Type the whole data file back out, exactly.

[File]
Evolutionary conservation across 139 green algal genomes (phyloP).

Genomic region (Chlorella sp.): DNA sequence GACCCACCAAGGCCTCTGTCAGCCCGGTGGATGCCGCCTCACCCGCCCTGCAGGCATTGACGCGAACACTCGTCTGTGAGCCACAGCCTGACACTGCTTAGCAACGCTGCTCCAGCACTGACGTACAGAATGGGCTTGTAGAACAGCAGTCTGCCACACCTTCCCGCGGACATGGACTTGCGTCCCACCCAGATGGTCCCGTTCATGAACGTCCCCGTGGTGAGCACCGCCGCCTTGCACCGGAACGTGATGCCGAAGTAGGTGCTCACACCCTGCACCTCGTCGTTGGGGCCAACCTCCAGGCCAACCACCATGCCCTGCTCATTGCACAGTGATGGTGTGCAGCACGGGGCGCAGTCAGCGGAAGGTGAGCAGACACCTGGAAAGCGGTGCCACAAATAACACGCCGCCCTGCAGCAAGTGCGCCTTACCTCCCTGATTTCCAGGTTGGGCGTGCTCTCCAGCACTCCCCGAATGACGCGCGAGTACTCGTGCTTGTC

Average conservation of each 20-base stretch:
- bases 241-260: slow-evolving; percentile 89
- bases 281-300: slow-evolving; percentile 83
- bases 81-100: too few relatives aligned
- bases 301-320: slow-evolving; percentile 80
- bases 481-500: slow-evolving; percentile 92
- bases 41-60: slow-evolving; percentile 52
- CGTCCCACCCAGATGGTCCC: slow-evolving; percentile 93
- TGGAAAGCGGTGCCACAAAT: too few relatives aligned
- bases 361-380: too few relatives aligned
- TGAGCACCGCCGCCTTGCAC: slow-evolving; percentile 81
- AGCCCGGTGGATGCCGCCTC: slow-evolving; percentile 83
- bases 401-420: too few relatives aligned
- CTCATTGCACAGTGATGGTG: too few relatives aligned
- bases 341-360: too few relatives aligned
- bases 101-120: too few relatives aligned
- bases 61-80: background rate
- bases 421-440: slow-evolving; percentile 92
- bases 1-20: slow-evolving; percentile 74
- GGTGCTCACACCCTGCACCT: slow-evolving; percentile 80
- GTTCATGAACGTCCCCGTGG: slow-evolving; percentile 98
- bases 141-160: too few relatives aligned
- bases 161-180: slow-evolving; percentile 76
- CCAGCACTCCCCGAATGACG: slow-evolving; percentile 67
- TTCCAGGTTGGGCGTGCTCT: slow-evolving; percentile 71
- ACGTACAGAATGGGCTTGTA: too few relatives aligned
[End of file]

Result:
Evolutionary conservation across 139 green algal genomes (phyloP).

Genomic region (Chlorella sp.): DNA sequence GACCCACCAAGGCCTCTGTCAGCCCGGTGGATGCCGCCTCACCCGCCCTGCAGGCATTGACGCGAACACTCGTCTGTGAGCCACAGCCTGACACTGCTTAGCAACGCTGCTCCAGCACTGACGTACAGAATGGGCTTGTAGAACAGCAGTCTGCCACACCTTCCCGCGGACATGGACTTGCGTCCCACCCAGATGGTCCCGTTCATGAACGTCCCCGTGGTGAGCACCGCCGCCTTGCACCGGAACGTGATGCCGAAGTAGGTGCTCACACCCTGCACCTCGTCGTTGGGGCCAACCTCCAGGCCAACCACCATGCCCTGCTCATTGCACAGTGATGGTGTGCAGCACGGGGCGCAGTCAGCGGAAGGTGAGCAGACACCTGGAAAGCGGTGCCACAAATAACACGCCGCCCTGCAGCAAGTGCGCCTTACCTCCCTGATTTCCAGGTTGGGCGTGCTCTCCAGCACTCCCCGAATGACGCGCGAGTACTCGTGCTTGTC

Average conservation of each 20-base stretch:
- bases 241-260: slow-evolving; percentile 89
- bases 281-300: slow-evolving; percentile 83
- bases 81-100: too few relatives aligned
- bases 301-320: slow-evolving; percentile 80
- bases 481-500: slow-evolving; percentile 92
- bases 41-60: slow-evolving; percentile 52
- CGTCCCACCCAGATGGTCCC: slow-evolving; percentile 93
- TGGAAAGCGGTGCCACAAAT: too few relatives aligned
- bases 361-380: too few relatives aligned
- TGAGCACCGCCGCCTTGCAC: slow-evolving; percentile 81
- AGCCCGGTGGATGCCGCCTC: slow-evolving; percentile 83
- bases 401-420: too few relatives aligned
- CTCATTGCACAGTGATGGTG: too few relatives aligned
- bases 341-360: too few relatives aligned
- bases 101-120: too few relatives aligned
- bases 61-80: background rate
- bases 421-440: slow-evolving; percentile 92
- bases 1-20: slow-evolving; percentile 74
- GGTGCTCACACCCTGCACCT: slow-evolving; percentile 80
- GTTCATGAACGTCCCCGTGG: slow-evolving; percentile 98
- bases 141-160: too few relatives aligned
- bases 161-180: slow-evolving; percentile 76
- CCAGCACTCCCCGAATGACG: slow-evolving; percentile 67
- TTCCAGGTTGGGCGTGCTCT: slow-evolving; percentile 71
- ACGTACAGAATGGGCTTGTA: too few relatives aligned